Letters to the Editor

Print edition : February 02, 2018

2G verdict

THIS is in response to your excellent Cover Story “The Great Telecom Swindle” (January 19). Just a few years ago, the nation was made to think of the 2G spectrum allocation scam as a historic corruption case involving the astronomical figure of Rs.1.76 lakh crore. Today, the nation is made to believe that there was no corruption. The 2G scam and the verdict in the case have brought into question the credibility of many institutions. It destroyed reputations of individuals, sent many to jail, dragged many retired officers to court as witnesses and created fear of taking independent decisions in many who are still serving. It created panic among investors, caused a stock market crash, and almost destroyed the telecom sector.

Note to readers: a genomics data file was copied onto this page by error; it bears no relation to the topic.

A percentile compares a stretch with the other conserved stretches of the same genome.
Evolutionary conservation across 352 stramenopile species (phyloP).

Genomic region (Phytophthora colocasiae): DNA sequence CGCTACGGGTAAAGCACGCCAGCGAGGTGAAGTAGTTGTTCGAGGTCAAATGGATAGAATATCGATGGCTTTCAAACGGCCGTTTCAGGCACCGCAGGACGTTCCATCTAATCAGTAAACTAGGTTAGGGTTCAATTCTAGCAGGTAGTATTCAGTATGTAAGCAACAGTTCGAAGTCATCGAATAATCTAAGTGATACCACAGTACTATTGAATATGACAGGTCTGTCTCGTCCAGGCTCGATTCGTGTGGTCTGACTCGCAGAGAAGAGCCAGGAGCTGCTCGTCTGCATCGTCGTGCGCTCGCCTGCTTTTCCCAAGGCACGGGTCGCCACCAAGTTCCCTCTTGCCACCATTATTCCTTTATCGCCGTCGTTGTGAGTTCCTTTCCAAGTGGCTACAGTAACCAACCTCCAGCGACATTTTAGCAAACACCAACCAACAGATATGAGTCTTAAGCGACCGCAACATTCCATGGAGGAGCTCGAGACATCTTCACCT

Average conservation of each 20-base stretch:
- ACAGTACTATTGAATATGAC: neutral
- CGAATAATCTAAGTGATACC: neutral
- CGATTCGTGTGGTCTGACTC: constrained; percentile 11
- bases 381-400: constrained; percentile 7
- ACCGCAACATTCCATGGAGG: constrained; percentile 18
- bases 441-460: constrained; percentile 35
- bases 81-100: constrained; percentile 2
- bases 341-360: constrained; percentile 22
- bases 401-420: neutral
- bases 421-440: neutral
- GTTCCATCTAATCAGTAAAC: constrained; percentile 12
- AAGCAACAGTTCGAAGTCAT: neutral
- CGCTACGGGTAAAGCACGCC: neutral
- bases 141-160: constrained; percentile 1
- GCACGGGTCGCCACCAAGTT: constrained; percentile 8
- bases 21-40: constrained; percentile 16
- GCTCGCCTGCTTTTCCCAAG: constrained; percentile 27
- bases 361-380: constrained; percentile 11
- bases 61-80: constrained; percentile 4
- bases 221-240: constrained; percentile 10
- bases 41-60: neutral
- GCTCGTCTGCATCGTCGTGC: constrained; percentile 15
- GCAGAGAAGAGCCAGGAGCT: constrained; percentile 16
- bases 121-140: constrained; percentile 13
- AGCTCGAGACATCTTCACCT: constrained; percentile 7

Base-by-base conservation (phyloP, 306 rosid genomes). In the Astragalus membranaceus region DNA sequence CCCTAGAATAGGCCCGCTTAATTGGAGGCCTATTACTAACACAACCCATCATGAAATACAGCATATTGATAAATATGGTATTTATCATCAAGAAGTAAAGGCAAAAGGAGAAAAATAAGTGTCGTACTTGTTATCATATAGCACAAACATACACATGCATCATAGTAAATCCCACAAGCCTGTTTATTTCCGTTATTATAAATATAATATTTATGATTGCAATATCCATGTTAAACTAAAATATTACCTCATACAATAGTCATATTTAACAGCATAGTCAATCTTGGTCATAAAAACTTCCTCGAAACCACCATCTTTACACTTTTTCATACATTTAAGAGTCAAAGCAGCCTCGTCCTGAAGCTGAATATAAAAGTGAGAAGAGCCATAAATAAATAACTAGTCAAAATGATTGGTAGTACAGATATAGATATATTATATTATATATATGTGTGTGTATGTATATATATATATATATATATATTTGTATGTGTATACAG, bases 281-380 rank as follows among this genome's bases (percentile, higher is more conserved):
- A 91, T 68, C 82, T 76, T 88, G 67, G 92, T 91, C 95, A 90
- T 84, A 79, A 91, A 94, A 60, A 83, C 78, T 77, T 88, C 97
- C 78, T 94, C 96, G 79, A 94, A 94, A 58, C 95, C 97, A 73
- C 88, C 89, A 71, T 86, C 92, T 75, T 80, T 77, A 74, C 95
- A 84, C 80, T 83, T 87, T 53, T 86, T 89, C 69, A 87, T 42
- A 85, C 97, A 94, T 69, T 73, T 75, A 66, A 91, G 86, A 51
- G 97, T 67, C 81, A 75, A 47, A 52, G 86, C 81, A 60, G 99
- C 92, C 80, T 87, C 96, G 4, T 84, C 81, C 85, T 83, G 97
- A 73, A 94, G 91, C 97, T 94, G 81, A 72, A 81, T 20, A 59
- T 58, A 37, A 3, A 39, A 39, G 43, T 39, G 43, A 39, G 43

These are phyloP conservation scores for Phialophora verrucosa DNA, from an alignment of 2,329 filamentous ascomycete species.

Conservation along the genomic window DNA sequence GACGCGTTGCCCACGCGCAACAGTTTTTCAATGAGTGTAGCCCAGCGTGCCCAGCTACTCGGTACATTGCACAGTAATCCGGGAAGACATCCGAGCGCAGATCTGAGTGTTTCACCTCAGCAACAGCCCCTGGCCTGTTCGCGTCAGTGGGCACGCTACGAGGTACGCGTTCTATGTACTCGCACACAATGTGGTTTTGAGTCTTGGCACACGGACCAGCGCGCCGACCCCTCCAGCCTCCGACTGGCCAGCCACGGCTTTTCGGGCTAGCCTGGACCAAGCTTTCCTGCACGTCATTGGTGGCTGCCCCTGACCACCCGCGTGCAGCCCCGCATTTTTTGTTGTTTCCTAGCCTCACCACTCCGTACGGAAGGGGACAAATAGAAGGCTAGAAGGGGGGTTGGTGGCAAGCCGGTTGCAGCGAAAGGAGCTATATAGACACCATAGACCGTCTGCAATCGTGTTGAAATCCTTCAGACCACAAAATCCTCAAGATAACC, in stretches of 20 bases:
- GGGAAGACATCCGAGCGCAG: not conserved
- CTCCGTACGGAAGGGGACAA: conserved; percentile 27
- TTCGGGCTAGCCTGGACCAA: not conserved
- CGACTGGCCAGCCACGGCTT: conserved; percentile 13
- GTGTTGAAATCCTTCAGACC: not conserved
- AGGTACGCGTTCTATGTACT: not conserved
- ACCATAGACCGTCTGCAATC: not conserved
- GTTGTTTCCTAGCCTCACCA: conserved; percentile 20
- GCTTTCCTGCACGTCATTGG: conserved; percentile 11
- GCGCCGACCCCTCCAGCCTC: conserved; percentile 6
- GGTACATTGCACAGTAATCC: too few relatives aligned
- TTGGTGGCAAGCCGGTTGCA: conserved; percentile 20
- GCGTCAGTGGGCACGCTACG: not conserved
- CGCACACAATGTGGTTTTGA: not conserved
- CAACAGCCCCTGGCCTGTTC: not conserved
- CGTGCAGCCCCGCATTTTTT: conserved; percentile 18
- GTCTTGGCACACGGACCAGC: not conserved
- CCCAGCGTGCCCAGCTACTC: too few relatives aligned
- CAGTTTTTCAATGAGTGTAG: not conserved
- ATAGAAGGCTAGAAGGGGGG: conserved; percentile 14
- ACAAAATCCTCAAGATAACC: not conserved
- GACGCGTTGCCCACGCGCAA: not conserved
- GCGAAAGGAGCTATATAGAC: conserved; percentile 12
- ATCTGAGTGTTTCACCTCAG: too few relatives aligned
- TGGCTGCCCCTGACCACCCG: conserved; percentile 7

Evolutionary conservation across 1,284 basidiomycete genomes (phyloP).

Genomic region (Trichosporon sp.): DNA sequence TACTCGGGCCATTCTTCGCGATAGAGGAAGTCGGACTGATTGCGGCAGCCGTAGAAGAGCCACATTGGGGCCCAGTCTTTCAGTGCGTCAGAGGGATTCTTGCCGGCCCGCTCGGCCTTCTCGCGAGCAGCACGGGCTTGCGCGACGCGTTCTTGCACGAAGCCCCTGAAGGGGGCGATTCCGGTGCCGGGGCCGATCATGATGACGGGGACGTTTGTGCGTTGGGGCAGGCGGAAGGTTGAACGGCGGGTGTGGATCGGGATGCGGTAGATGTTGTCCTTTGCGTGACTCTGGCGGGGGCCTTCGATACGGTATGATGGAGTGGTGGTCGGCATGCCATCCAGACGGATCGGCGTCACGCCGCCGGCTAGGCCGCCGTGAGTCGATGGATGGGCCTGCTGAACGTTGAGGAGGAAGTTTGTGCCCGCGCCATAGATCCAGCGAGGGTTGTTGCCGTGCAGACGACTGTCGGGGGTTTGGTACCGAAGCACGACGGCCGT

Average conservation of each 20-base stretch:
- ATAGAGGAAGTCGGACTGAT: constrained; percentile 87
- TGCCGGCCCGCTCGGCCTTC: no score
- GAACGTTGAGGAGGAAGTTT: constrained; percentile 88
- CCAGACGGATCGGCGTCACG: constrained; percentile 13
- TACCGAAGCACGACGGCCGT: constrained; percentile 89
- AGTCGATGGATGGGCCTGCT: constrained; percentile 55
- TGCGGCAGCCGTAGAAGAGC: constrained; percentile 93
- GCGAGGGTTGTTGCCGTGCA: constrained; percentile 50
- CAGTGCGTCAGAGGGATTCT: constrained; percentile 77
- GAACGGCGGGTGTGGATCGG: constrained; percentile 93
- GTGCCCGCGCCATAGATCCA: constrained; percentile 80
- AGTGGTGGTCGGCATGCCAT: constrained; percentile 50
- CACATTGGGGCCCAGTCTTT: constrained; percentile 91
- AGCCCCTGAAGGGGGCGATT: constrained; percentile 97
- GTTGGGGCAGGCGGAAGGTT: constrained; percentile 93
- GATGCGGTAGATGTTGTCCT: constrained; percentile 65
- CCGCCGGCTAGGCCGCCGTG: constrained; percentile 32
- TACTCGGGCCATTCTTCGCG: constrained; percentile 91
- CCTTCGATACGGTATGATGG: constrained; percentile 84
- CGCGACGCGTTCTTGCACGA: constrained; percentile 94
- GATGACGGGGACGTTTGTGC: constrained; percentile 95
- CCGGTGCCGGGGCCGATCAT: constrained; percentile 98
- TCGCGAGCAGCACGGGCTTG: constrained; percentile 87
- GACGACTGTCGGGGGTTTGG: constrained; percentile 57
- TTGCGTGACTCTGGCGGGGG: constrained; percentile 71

Even if the CBI appeals against the verdict in a High Court, no one knows whether the story will play out differently. It may become another Bofors, where the ghost is resurrected from the grave from time to time.

Shovanlal Chakraborty, Kolkata

THE seeds of the telecom imbroglio were sown when the Atal Bihari Vajpayee-led National Democratic Alliance government was in power at the Centre (1998-2004), and it “bloomed” under the Congress-led United Progressive Alliance government after it assumed office in 2004.